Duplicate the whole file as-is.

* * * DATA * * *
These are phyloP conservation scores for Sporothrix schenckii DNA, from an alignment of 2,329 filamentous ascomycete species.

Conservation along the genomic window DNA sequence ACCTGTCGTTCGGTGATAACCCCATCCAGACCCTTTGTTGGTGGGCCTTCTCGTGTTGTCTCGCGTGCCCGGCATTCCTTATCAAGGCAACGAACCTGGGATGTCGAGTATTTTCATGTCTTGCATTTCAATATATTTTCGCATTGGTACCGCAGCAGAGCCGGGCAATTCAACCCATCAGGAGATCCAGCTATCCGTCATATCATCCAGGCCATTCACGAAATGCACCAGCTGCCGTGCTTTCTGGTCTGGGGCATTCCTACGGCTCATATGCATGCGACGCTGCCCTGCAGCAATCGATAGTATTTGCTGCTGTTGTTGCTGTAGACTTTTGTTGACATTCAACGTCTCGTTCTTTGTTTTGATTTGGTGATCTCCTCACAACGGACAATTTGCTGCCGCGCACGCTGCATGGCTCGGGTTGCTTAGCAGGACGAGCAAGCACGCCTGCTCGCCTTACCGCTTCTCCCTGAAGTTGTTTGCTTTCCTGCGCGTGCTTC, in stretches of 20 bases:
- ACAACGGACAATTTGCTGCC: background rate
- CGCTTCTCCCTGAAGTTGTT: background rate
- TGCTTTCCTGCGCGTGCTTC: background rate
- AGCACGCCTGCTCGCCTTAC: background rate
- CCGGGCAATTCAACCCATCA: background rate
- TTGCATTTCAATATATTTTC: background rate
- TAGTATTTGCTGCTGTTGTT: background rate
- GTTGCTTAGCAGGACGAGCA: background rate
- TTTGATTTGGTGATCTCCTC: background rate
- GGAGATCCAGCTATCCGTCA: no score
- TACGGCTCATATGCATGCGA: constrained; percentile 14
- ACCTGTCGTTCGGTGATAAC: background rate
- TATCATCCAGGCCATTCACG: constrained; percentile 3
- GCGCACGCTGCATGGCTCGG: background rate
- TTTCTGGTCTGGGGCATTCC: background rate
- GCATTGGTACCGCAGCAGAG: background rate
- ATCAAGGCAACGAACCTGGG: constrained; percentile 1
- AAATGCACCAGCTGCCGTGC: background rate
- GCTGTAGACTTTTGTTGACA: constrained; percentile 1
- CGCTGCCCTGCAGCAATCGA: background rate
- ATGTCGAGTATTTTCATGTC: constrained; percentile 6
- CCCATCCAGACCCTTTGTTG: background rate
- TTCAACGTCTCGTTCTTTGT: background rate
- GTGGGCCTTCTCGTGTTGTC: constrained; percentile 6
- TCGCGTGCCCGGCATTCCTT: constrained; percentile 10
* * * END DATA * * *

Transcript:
These are phyloP conservation scores for Sporothrix schenckii DNA, from an alignment of 2,329 filamentous ascomycete species.

Conservation along the genomic window DNA sequence ACCTGTCGTTCGGTGATAACCCCATCCAGACCCTTTGTTGGTGGGCCTTCTCGTGTTGTCTCGCGTGCCCGGCATTCCTTATCAAGGCAACGAACCTGGGATGTCGAGTATTTTCATGTCTTGCATTTCAATATATTTTCGCATTGGTACCGCAGCAGAGCCGGGCAATTCAACCCATCAGGAGATCCAGCTATCCGTCATATCATCCAGGCCATTCACGAAATGCACCAGCTGCCGTGCTTTCTGGTCTGGGGCATTCCTACGGCTCATATGCATGCGACGCTGCCCTGCAGCAATCGATAGTATTTGCTGCTGTTGTTGCTGTAGACTTTTGTTGACATTCAACGTCTCGTTCTTTGTTTTGATTTGGTGATCTCCTCACAACGGACAATTTGCTGCCGCGCACGCTGCATGGCTCGGGTTGCTTAGCAGGACGAGCAAGCACGCCTGCTCGCCTTACCGCTTCTCCCTGAAGTTGTTTGCTTTCCTGCGCGTGCTTC, in stretches of 20 bases:
- ACAACGGACAATTTGCTGCC: background rate
- CGCTTCTCCCTGAAGTTGTT: background rate
- TGCTTTCCTGCGCGTGCTTC: background rate
- AGCACGCCTGCTCGCCTTAC: background rate
- CCGGGCAATTCAACCCATCA: background rate
- TTGCATTTCAATATATTTTC: background rate
- TAGTATTTGCTGCTGTTGTT: background rate
- GTTGCTTAGCAGGACGAGCA: background rate
- TTTGATTTGGTGATCTCCTC: background rate
- GGAGATCCAGCTATCCGTCA: no score
- TACGGCTCATATGCATGCGA: constrained; percentile 14
- ACCTGTCGTTCGGTGATAAC: background rate
- TATCATCCAGGCCATTCACG: constrained; percentile 3
- GCGCACGCTGCATGGCTCGG: background rate
- TTTCTGGTCTGGGGCATTCC: background rate
- GCATTGGTACCGCAGCAGAG: background rate
- ATCAAGGCAACGAACCTGGG: constrained; percentile 1
- AAATGCACCAGCTGCCGTGC: background rate
- GCTGTAGACTTTTGTTGACA: constrained; percentile 1
- CGCTGCCCTGCAGCAATCGA: background rate
- ATGTCGAGTATTTTCATGTC: constrained; percentile 6
- CCCATCCAGACCCTTTGTTG: background rate
- TTCAACGTCTCGTTCTTTGT: background rate
- GTGGGCCTTCTCGTGTTGTC: constrained; percentile 6
- TCGCGTGCCCGGCATTCCTT: constrained; percentile 10